LC ladder component values can have different values for the same transfer function. Published tables have only one set. Why?
There is a list of well-known electronics design tools for Android which can be found in every review for the last 10 years: “Electrodoc”, “Every Circuit”, “Droid Tesla”, “Electronics Toolbox”, “RF & Microwave Toolbox” and so on. Also, there is a lot of trash on the market that turns finding a good tool into a quest.
This short review is about an unknown but cool tool “Circuit Calculator” working on Android devices and intended for professional electronics designers.
SEPIC-Ćuk split-rail converter can be used to make positive and negative supplies from a single input voltage for relatively well-matched loads like operational amplifiers.
Transient models are time consuming. Average models reduce modeling time drastically.
The PWM switch average models for current- and voltage-mode are described in details in Christophe Basso’s book “Switch-Mode Power Supplies, Second Edition: SPICE Simulations and Practical Designs”. Using of these models for SEPIC and Ćuk converters is also shown.
This text shows how to use the PWM switch average model to design a split-rail SEPIC-Ćuk converter.
Knowing parameters of small-signal control-to-output transfer functions makes it easier for engineers to design compensation networks of DC/DC converters. The equations for SEPIC can be found in different works and Application Notes, but there are differences. A work has been done to solve this problem.
Simplified design equations for SEPIC with Current Mode control (CM) in Continuous Conduction Mode (CCM) suitable for practical design of compensation networks are shown.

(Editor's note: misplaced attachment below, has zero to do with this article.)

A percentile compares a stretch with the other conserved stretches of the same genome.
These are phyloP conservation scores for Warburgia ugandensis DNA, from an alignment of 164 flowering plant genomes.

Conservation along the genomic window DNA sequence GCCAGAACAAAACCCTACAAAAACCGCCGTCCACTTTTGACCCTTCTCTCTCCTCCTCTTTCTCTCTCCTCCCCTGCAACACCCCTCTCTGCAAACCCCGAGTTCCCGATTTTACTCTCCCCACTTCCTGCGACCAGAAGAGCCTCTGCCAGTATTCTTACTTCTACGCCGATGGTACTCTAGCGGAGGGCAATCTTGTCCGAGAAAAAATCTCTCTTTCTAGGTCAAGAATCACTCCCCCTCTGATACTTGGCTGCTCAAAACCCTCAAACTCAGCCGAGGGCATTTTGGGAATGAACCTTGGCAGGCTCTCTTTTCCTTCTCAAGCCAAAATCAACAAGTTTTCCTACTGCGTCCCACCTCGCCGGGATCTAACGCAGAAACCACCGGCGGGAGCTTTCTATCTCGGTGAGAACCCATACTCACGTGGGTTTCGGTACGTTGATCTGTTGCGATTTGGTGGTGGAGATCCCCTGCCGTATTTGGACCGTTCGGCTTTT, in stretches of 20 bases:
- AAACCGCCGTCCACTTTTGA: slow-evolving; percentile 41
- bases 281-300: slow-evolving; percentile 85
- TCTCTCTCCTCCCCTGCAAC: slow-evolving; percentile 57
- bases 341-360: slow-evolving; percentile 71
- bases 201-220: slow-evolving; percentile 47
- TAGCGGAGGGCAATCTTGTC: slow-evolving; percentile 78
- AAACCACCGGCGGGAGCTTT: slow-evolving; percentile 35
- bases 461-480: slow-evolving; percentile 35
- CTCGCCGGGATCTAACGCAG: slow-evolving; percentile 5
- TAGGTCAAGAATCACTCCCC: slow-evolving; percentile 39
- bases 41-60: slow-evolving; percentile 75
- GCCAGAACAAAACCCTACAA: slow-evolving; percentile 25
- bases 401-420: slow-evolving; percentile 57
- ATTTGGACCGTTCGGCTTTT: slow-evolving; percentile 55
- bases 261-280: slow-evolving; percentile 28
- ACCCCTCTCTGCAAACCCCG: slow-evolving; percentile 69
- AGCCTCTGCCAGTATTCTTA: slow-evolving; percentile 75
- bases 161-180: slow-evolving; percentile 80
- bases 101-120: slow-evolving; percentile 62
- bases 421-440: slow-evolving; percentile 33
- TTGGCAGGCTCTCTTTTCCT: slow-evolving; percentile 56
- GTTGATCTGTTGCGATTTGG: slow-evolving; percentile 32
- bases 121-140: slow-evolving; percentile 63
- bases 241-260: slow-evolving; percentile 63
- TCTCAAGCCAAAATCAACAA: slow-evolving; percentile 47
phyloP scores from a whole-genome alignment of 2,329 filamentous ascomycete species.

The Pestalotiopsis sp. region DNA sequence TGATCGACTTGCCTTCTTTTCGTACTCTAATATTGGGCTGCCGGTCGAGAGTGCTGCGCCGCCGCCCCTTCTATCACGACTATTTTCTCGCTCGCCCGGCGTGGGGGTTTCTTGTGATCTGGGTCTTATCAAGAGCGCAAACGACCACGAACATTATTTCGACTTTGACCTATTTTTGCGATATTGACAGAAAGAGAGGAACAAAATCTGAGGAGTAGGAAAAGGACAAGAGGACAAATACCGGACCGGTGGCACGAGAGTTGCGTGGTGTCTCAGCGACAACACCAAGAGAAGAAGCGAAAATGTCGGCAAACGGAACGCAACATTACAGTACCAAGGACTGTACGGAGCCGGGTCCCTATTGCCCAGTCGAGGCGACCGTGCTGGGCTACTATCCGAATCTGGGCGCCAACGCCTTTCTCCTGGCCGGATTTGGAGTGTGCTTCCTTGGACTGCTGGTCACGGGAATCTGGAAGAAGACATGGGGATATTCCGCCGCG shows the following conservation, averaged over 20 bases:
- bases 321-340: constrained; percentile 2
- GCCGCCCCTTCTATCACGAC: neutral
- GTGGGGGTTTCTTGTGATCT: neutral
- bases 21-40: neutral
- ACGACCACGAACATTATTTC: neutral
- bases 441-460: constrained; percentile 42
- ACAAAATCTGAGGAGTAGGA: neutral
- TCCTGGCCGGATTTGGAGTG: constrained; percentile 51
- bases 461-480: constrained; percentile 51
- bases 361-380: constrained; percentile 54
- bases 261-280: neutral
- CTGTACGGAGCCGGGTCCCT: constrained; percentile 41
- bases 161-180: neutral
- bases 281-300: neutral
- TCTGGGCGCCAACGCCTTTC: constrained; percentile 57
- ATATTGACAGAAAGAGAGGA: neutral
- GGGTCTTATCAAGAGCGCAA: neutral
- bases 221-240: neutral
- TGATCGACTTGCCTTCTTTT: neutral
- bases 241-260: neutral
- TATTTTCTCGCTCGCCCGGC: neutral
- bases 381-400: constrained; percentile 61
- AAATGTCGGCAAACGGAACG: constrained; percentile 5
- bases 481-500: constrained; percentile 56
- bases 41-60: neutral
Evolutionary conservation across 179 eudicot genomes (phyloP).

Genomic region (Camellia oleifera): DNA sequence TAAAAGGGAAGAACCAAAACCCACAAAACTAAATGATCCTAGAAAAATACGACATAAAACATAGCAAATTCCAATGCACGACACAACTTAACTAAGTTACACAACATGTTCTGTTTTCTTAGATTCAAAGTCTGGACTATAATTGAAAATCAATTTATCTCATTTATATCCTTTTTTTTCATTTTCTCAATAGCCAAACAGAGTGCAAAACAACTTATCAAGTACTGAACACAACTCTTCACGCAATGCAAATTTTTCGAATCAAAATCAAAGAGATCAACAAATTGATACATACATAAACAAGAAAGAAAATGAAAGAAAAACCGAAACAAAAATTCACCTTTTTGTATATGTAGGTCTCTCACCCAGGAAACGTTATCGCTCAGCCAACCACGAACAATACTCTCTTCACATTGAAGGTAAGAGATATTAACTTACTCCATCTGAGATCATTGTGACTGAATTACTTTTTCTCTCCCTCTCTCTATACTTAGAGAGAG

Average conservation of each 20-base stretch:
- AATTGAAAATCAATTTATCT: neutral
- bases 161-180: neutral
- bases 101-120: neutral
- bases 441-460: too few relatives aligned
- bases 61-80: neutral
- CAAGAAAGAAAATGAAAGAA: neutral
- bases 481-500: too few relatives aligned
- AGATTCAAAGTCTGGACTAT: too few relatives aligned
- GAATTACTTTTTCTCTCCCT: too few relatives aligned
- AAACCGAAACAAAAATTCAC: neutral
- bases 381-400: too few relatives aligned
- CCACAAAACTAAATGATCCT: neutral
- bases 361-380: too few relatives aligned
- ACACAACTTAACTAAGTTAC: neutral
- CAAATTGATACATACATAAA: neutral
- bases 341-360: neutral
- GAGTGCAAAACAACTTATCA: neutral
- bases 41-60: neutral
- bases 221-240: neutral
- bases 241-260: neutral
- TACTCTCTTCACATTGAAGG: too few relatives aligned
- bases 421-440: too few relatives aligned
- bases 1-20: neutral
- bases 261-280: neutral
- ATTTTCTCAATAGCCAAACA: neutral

The idea to build a 4th order low-pass filter looks simple: add one more feedback loop. But there are pitfalls, as always.
Вот такой график в очередной раз показала панель управления для одного из платных приложений. В панели управления заказами тоже пусто.
Встречаются ли такие ситуации и у вас?
Gyrators are impedance converters usually used to simulate inductance in circuits. Though they are rarely used in discrete electronics, they are interesting circuits looking like pole dancers in pictures. There are studies on gyrators, but still something is missing, so it is interesting to do another one.
Common approach to build a 3rd order low-pass filter is to use two circuit stages and two Op Amps. Making a good One Op Amp design is not always easy, but it is possible.
The easiest way to build a driver with specified output impedance is to use an amplifier with high load compatibility and add a resistor to its output. The penalty is a voltage drop across this resistor, so there is power loss and we need a higher supply voltage. If our driver is able to deliver the same voltage and current to the same load, but the extra resistor will have a lower value, our device will be able to deliver the same output power at a lower supply voltage. Less power losses, less heat, and longer working time when a battery is used.
There is an idea how to solve this problem: active termination. We can synthesize the output impedance!
Now when we know what we want, go to design our drivers!
If you look through datasheets you will find a strange circuit used in front of some ADCs. It looks like a low-pass filter, but you will not find this topology in books.
Let’s try to figure out what it is, how it works and how to design it.
Compensation for Error Caused by Limited Gain-Bandwidth of Operational Amplifiers in Low-pass Filters
An operational amplifier has the internal compensation circuit for stability which limits its working bandwidth. Frequency response of the compensated Op Amp has slope of −6 dB/octave or −20 dB/decade. Unity gain frequency defines the bandwidth where the Op Amp is able to amplify a signal. If we multiply the gain and frequency at any point, the result is the same, allowing us to use this parameter to select the appropriate Op Amp. It is called Gain-Bandwidth Product, GBW or GBP. The limited open-loop gain introduces a closed-loop gain and phase error.
But we want to optimize our circuits, right?